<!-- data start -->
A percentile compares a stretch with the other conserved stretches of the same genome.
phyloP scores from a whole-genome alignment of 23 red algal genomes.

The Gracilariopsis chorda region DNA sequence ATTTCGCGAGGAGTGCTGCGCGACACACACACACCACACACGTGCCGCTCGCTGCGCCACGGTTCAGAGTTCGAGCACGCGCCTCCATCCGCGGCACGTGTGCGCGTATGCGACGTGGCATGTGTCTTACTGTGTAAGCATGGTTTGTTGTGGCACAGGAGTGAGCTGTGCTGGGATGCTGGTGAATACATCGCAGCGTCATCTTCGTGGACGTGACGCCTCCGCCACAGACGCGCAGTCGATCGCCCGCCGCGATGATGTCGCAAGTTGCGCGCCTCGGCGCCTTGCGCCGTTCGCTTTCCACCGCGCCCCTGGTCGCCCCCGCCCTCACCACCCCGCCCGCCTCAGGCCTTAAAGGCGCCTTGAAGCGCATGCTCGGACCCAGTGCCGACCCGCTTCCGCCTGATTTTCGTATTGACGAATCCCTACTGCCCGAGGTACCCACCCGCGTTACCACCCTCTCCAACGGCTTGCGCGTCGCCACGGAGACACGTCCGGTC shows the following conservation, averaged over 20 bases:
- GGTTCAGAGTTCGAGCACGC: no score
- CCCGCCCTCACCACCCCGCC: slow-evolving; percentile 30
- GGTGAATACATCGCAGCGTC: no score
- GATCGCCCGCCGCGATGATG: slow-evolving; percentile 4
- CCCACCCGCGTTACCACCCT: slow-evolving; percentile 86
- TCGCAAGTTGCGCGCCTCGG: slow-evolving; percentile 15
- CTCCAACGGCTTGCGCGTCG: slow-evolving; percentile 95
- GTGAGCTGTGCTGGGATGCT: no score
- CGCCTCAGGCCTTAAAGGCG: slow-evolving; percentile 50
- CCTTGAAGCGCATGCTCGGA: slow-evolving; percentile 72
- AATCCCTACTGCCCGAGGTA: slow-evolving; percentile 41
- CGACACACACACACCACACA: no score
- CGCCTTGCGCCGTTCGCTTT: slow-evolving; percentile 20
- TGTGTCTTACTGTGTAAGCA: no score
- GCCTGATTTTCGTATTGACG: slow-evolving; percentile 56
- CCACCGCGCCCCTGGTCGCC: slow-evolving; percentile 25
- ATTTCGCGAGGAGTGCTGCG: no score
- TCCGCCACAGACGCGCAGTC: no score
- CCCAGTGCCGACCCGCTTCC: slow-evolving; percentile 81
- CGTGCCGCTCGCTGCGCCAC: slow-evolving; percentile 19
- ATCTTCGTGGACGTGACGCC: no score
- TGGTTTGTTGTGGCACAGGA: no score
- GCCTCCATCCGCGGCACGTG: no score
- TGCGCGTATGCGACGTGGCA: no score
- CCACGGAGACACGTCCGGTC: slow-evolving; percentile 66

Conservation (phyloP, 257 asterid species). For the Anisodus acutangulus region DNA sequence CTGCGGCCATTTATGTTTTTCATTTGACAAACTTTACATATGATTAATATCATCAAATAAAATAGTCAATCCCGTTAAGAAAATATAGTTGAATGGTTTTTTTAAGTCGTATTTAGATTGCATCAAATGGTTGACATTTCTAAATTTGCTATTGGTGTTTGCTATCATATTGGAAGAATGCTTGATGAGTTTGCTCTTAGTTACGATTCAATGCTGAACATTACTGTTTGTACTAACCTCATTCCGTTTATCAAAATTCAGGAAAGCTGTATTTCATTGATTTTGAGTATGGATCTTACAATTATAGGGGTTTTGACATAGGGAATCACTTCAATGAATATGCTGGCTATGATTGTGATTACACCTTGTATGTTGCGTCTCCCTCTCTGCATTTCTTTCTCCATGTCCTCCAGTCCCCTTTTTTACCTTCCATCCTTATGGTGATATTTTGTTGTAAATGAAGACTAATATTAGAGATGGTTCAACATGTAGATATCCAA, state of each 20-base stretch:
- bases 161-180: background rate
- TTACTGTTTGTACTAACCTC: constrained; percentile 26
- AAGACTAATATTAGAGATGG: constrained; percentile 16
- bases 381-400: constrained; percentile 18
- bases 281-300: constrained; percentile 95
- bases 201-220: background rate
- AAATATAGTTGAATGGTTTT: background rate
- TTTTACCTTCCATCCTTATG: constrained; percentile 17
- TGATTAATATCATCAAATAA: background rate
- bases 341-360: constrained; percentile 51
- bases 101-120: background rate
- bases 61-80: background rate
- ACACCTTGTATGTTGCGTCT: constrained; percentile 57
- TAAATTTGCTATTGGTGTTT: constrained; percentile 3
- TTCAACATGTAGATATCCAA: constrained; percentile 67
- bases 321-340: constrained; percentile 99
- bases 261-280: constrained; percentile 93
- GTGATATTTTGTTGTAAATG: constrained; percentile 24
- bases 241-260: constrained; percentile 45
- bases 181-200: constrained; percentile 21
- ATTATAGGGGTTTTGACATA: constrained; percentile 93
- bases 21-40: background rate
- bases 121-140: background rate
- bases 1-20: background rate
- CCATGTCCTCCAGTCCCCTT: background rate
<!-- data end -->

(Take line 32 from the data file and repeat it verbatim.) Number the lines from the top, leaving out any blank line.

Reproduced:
- AAGACTAATATTAGAGATGG: constrained; percentile 16